Reviewed by David Maclaine
The King of Athelney offers up the life of Alfred the Great, treating in a tidy 302 pages events spanning six volumes in Bernard Cornwell's Saxon Tales. Both Cornwell and Duggan base their portraits of the king on the dubious biography by "Bishop Asser" but Duggan tackles the absurdities and contradictions of that source with his characteristic skill and good humor, producing a more sympathetic picture of the king than Cornwell does. His version of Alfred the Great joins his series of astute portraits of likeable, well-intentioned people coping with the roles they must play. The great Alfred's life is dictated by his birth into a family that takes great pride in its antiquitity, going back to Woden in "the right line of Cerdic" - he sees the Carolingians as "a new family." When this younger son with no real notion of becoming king finds himself with the crown, he goes about his business as dutifully as any conscientious modern heir to a business. This means he must lead the thanes of Wessex against the depredations of what they call "the Army," the horde of Danes who have been ebbing and flowing across the landscape of northern Europe for decades. Alfred's kingdom survives when others fail because he keeps doing his job no matter how dire the situation, considering it disgraceful when kings flee into exile instead of fighting to the end as the position requires. Because his doggedness is mixed with real intelligence, he is eventually able to save his realm and create the foundations upon which the English nation was built.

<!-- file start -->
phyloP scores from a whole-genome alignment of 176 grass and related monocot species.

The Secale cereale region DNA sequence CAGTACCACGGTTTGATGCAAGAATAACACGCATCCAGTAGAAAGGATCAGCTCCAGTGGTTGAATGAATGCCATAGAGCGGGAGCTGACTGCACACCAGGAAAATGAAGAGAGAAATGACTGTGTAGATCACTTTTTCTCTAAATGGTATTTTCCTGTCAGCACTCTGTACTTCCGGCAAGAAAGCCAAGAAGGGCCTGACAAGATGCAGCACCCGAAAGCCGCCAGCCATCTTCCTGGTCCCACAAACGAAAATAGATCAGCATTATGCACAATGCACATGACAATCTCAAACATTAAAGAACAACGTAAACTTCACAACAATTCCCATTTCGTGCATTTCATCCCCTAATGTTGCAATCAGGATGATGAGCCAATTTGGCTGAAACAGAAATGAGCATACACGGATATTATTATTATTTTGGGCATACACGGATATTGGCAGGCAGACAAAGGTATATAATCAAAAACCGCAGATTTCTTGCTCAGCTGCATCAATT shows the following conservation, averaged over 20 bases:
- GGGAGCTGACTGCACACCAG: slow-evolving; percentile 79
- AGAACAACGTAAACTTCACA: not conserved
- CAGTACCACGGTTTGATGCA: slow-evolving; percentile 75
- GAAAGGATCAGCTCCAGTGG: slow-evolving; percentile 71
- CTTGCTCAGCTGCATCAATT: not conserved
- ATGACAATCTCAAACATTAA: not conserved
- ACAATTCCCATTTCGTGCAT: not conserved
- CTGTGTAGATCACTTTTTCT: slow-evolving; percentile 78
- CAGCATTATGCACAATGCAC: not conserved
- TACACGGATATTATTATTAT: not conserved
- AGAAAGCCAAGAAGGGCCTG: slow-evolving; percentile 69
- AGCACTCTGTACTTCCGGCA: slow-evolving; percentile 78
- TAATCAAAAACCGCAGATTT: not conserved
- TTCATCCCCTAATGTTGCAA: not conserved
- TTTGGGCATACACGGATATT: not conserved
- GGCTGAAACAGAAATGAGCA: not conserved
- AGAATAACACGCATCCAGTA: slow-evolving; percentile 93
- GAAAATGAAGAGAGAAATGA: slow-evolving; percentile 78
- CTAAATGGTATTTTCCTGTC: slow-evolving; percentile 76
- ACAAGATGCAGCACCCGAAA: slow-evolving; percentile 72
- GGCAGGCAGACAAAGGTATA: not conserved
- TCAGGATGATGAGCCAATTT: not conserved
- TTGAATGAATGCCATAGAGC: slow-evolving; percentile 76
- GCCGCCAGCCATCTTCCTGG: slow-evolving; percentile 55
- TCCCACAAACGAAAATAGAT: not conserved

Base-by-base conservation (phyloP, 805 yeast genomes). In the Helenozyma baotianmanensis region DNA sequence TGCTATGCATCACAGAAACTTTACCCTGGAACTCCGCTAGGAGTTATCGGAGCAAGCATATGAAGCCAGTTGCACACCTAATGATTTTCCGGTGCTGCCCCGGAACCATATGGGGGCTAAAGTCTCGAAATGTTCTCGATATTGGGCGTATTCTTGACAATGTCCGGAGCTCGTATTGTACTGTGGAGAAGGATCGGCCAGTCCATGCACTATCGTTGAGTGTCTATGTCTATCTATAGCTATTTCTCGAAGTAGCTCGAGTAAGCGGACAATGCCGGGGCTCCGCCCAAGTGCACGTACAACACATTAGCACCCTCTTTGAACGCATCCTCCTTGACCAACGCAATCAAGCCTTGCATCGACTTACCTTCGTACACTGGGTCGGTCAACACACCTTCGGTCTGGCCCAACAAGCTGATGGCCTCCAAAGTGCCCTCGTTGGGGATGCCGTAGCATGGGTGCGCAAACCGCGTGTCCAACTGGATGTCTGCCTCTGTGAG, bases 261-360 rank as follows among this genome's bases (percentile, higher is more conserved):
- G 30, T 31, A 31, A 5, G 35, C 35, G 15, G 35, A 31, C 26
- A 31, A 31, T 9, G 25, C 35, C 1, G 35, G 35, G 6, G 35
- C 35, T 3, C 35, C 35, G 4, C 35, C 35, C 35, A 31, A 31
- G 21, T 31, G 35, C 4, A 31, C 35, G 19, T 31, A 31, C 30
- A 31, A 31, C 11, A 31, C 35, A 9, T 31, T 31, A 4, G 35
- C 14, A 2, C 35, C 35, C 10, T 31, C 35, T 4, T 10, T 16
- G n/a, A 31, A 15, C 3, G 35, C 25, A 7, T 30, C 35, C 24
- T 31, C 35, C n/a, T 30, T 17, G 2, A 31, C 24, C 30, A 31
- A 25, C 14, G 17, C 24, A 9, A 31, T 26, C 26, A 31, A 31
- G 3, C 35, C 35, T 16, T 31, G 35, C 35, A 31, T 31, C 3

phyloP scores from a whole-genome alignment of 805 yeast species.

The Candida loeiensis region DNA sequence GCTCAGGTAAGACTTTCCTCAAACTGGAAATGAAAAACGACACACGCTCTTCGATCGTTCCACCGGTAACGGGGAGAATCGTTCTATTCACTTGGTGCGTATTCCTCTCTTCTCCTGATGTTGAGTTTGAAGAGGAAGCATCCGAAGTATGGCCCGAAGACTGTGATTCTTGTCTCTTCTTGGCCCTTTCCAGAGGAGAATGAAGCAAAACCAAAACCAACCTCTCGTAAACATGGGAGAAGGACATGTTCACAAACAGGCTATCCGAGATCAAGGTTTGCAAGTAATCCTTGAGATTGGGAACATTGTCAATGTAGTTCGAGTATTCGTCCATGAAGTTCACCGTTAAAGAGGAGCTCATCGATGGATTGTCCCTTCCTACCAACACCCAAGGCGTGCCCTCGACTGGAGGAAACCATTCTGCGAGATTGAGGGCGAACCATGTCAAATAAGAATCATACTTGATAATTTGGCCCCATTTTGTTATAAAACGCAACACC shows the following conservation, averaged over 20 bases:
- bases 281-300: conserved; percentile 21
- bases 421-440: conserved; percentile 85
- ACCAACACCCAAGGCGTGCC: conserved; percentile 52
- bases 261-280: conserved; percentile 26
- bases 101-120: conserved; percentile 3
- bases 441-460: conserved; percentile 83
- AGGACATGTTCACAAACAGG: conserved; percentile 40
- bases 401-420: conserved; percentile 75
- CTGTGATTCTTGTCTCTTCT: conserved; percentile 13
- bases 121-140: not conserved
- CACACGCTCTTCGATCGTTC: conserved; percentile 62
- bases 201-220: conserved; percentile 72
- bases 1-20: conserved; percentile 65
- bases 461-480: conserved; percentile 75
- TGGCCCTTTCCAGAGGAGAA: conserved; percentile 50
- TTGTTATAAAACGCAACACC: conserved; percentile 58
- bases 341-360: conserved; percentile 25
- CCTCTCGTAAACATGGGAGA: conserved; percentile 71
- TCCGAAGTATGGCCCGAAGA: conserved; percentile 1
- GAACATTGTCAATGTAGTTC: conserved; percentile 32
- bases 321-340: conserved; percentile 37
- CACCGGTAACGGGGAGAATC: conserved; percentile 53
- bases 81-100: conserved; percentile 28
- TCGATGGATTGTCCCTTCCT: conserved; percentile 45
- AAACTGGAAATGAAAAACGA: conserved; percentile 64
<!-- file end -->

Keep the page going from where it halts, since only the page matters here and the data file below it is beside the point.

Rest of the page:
Despite the tumultuous events raging in the background, The King of Athelney mostly tells this great story through the matter-of-fact thoughts and conversations of a man whose amusing foibles - bias against Mercians, an elevated sense of family pride and the amusing ability to rationalize his one failure to maintain his own ideals - combine with the self-assurance and devotion to duty of the prototypical Englishman. (1961, 302 pages)More about The King of Athelney at Amazon.com